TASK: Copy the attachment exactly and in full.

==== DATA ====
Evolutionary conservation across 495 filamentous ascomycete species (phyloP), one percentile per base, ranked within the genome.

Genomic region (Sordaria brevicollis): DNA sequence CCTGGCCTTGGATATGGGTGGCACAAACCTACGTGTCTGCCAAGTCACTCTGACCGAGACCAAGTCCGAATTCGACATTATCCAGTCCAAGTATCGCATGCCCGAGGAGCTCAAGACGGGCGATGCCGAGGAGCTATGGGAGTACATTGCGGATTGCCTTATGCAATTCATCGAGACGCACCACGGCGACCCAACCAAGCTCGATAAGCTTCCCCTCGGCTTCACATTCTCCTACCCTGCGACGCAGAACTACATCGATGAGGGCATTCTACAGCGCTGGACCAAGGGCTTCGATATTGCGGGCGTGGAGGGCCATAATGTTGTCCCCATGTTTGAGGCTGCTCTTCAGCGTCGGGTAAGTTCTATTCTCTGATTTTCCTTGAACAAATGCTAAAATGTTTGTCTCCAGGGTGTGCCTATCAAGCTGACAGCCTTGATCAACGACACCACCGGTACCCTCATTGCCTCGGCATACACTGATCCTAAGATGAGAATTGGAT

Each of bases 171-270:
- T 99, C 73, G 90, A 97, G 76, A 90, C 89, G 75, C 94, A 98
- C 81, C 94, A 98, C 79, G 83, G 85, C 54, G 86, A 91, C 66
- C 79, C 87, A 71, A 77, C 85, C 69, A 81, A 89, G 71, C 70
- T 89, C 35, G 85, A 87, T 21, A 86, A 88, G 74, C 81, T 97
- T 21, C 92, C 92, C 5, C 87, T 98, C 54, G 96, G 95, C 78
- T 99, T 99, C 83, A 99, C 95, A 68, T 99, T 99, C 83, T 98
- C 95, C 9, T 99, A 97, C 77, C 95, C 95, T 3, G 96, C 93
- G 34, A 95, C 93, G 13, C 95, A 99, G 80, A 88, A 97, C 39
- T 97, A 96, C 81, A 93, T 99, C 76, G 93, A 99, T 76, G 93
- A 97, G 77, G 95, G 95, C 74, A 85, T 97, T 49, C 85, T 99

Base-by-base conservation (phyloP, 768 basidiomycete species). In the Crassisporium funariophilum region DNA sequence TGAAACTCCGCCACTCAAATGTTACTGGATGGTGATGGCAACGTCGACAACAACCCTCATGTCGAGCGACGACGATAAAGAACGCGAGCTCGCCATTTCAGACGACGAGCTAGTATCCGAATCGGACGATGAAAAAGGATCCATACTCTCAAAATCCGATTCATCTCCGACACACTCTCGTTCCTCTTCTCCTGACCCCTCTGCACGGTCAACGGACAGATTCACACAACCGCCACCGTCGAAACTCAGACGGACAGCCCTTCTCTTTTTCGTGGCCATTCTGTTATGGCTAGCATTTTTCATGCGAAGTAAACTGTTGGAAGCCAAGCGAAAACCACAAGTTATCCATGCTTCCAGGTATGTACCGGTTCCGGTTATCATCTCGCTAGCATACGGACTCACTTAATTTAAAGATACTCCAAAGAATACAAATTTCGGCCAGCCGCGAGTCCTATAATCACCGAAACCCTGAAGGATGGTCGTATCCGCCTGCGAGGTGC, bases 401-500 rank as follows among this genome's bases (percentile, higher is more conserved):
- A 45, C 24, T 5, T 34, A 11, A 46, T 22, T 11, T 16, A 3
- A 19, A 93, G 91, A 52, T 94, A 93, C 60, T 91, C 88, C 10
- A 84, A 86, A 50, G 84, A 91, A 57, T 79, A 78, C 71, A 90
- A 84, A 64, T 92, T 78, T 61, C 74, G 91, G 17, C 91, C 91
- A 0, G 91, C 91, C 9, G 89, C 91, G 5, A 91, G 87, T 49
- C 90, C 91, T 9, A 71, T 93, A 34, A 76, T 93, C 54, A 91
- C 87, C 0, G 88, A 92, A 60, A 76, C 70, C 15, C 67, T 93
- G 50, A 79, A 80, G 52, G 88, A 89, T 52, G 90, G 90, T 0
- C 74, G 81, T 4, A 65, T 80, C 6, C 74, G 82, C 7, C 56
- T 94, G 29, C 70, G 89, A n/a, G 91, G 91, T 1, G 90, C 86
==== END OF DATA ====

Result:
Evolutionary conservation across 495 filamentous ascomycete species (phyloP), one percentile per base, ranked within the genome.

Genomic region (Sordaria brevicollis): DNA sequence CCTGGCCTTGGATATGGGTGGCACAAACCTACGTGTCTGCCAAGTCACTCTGACCGAGACCAAGTCCGAATTCGACATTATCCAGTCCAAGTATCGCATGCCCGAGGAGCTCAAGACGGGCGATGCCGAGGAGCTATGGGAGTACATTGCGGATTGCCTTATGCAATTCATCGAGACGCACCACGGCGACCCAACCAAGCTCGATAAGCTTCCCCTCGGCTTCACATTCTCCTACCCTGCGACGCAGAACTACATCGATGAGGGCATTCTACAGCGCTGGACCAAGGGCTTCGATATTGCGGGCGTGGAGGGCCATAATGTTGTCCCCATGTTTGAGGCTGCTCTTCAGCGTCGGGTAAGTTCTATTCTCTGATTTTCCTTGAACAAATGCTAAAATGTTTGTCTCCAGGGTGTGCCTATCAAGCTGACAGCCTTGATCAACGACACCACCGGTACCCTCATTGCCTCGGCATACACTGATCCTAAGATGAGAATTGGAT

Each of bases 171-270:
- T 99, C 73, G 90, A 97, G 76, A 90, C 89, G 75, C 94, A 98
- C 81, C 94, A 98, C 79, G 83, G 85, C 54, G 86, A 91, C 66
- C 79, C 87, A 71, A 77, C 85, C 69, A 81, A 89, G 71, C 70
- T 89, C 35, G 85, A 87, T 21, A 86, A 88, G 74, C 81, T 97
- T 21, C 92, C 92, C 5, C 87, T 98, C 54, G 96, G 95, C 78
- T 99, T 99, C 83, A 99, C 95, A 68, T 99, T 99, C 83, T 98
- C 95, C 9, T 99, A 97, C 77, C 95, C 95, T 3, G 96, C 93
- G 34, A 95, C 93, G 13, C 95, A 99, G 80, A 88, A 97, C 39
- T 97, A 96, C 81, A 93, T 99, C 76, G 93, A 99, T 76, G 93
- A 97, G 77, G 95, G 95, C 74, A 85, T 97, T 49, C 85, T 99

Base-by-base conservation (phyloP, 768 basidiomycete species). In the Crassisporium funariophilum region DNA sequence TGAAACTCCGCCACTCAAATGTTACTGGATGGTGATGGCAACGTCGACAACAACCCTCATGTCGAGCGACGACGATAAAGAACGCGAGCTCGCCATTTCAGACGACGAGCTAGTATCCGAATCGGACGATGAAAAAGGATCCATACTCTCAAAATCCGATTCATCTCCGACACACTCTCGTTCCTCTTCTCCTGACCCCTCTGCACGGTCAACGGACAGATTCACACAACCGCCACCGTCGAAACTCAGACGGACAGCCCTTCTCTTTTTCGTGGCCATTCTGTTATGGCTAGCATTTTTCATGCGAAGTAAACTGTTGGAAGCCAAGCGAAAACCACAAGTTATCCATGCTTCCAGGTATGTACCGGTTCCGGTTATCATCTCGCTAGCATACGGACTCACTTAATTTAAAGATACTCCAAAGAATACAAATTTCGGCCAGCCGCGAGTCCTATAATCACCGAAACCCTGAAGGATGGTCGTATCCGCCTGCGAGGTGC, bases 401-500 rank as follows among this genome's bases (percentile, higher is more conserved):
- A 45, C 24, T 5, T 34, A 11, A 46, T 22, T 11, T 16, A 3
- A 19, A 93, G 91, A 52, T 94, A 93, C 60, T 91, C 88, C 10
- A 84, A 86, A 50, G 84, A 91, A 57, T 79, A 78, C 71, A 90
- A 84, A 64, T 92, T 78, T 61, C 74, G 91, G 17, C 91, C 91
- A 0, G 91, C 91, C 9, G 89, C 91, G 5, A 91, G 87, T 49
- C 90, C 91, T 9, A 71, T 93, A 34, A 76, T 93, C 54, A 91
- C 87, C 0, G 88, A 92, A 60, A 76, C 70, C 15, C 67, T 93
- G 50, A 79, A 80, G 52, G 88, A 89, T 52, G 90, G 90, T 0
- C 74, G 81, T 4, A 65, T 80, C 6, C 74, G 82, C 7, C 56
- T 94, G 29, C 70, G 89, A n/a, G 91, G 91, T 1, G 90, C 86